The CI/CD Secrets Ecosystem & the basics of Kubernetes Secrets Management

In this article, we highlight the role of Kubernetes Secrets Management in securing enterprise data.

July 7, 2022
CI/CD Secrets Ecosystem

What are Kubernetes secrets? 

Security of enterprise data is extremely important when it comes to storing and protecting Certificates, API tokens, SSH keys, passwords, etc. Kubernetes Secrets are secure objects and sensitive data stored in vaults in a centralized and secured way. Usually, such information is saved in code repos like Git, BitBucket, DBs, or even local files. However, while using secrets, make sure you don’t need to save your confidential information in such a manner inside your application code. Secrets are stored in etcd, a datastore of Kubernetes. There are various ways to store them but the most common one is by loading them into environment variables.

Another way is by using volume mounts. Like;

What is secret management?

Secret management simply put is nothing but password management. It steadily manages the creation, alternation, withdrawal, and storage of digital authorization credentials.

Why is Secret management crucial?

As secrets consist of highly classified information, they must be kept safe in transition and at rest to mitigate the risks. Secrets usually include:

  • Auto-generated passwords
  • SSH Keys
  • Database and other system-to-system passwords.
  • Private certificates for secure communication
  • API and other application tokens/credentials 
  • User password

But with the diverse and fragmented IT ecosystem and its complexities, it’s a challenge to store, transmit and audit Kubernetes secrets safely. Often, enterprises are unaware of when their secrets get breached. It is observed that these data breaches are mainly caused by human errors. In addition, we also have to consider the outages and expired certificates that can stir the users, resulting in organizations losing their reputation.

Common secret management challenges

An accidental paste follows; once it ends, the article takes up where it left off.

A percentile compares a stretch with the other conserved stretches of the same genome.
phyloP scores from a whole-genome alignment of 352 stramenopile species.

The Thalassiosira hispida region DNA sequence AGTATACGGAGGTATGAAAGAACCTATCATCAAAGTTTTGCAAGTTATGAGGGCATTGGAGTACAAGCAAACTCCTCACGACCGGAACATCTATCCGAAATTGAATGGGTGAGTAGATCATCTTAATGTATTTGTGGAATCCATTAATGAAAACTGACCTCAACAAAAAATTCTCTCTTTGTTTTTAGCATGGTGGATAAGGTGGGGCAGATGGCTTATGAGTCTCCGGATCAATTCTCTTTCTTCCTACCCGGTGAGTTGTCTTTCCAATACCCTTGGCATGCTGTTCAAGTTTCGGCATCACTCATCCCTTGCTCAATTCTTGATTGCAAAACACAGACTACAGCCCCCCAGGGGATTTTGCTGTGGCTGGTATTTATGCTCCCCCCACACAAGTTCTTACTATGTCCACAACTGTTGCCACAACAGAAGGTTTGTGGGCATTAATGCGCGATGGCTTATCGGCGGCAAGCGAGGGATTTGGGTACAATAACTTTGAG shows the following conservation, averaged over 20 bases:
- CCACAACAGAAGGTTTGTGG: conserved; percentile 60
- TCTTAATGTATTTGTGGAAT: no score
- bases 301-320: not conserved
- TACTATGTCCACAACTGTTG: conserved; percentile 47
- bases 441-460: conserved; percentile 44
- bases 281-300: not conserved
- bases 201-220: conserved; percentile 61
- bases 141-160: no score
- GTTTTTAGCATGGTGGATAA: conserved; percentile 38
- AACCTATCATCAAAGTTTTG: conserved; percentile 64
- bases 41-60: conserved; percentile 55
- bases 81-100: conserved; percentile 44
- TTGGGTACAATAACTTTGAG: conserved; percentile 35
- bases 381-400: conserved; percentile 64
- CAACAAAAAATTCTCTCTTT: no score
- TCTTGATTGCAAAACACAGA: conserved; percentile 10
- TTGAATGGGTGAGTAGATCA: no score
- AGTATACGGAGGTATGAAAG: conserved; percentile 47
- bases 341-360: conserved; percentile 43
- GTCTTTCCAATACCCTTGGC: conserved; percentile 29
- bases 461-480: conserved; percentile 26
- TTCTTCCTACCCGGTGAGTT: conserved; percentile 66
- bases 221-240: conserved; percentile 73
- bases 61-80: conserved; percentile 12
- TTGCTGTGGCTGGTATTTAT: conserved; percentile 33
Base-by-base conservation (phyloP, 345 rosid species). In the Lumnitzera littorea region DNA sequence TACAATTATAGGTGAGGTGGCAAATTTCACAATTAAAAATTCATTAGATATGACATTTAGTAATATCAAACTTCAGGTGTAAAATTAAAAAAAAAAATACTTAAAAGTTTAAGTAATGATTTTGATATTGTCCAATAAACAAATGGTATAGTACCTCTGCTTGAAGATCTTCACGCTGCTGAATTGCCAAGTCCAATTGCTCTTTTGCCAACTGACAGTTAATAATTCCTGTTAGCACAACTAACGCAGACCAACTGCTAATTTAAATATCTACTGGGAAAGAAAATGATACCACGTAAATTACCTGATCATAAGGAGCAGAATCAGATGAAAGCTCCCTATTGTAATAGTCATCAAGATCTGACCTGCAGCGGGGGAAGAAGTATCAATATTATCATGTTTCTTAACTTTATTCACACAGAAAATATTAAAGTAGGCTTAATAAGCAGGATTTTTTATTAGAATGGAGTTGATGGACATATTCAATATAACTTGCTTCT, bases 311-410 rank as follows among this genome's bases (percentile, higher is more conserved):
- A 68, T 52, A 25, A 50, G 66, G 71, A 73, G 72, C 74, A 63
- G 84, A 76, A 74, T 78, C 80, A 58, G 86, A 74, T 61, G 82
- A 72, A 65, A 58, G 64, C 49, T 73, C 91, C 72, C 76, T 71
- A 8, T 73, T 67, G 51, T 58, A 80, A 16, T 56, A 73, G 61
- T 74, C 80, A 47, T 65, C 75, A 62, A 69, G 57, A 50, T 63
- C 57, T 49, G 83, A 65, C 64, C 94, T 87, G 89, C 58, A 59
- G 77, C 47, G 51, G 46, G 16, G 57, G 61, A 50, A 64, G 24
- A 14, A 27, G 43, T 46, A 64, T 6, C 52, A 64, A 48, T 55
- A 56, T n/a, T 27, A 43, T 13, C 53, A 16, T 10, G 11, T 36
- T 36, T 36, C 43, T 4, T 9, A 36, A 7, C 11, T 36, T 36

Cross-cloud secrets sprawl: Incomplete visibility and awareness

As technology, resources, accounts, and applications change constantly, the locations of these secrets shift as well. Further, several applications running across multiple clouds demand a centralized management system. This aspect makes it difficult for organizations to have clear visibility and challenging to manage and audit the secrets effectively.

  • Scalability and Orchestration

It is important to auto-scale secret management infrastructure and ensures that secret management tools orchestrate well with other tool stacks (TeamCity, GitLab, Jenkins, CircleCI, etc) when services operate at a large scale across clouds. However, this becomes quite challenging when scaled across multiple clouds, as each cloud has its own set of workflows in place. 

  • No revocation and rotation

Exposure to secrets can lead to data breaching. Therefore, it is a crucial requirement to revoke user credentials from time to time to avoid this. For example, revoking secrets should be a normal response to: 

– An employee’s resignation

– The termination of an agreement with a third-party vendor, or

– Failed authorization attempts

But, many times, organizations do not pay attention to the above scenarios.

Moreover, many security standards require changing the passwords at a fixed interval, and by not paying heed to them, organizations risk their data. Rotation is a vital step in the lifetime of a secret, as regular rotation makes sure no stolen keys or passwords can be used for an extended period. Thus, short secret lifetimes result in a reduction of the surface area of attack. 

  • Reusing secrets

Employees tend to reuse the secrets for various accounts or applications to save time. While that helps them remember the secrets easily, reusability brings in a higher risk. If one secret gets breached, all the linked accounts and applications have a chance of getting misused. 

Pointers to look out for when managing secrets

Secrets management handles secrets effectively in a centralized manner throughout the secrets’ lifecycle. While we have seen the challenges of secret management, let us check out some of the ways used to bring solutions to them by keeping your organization’s secrets truly a secret.

1. Create a secret management policy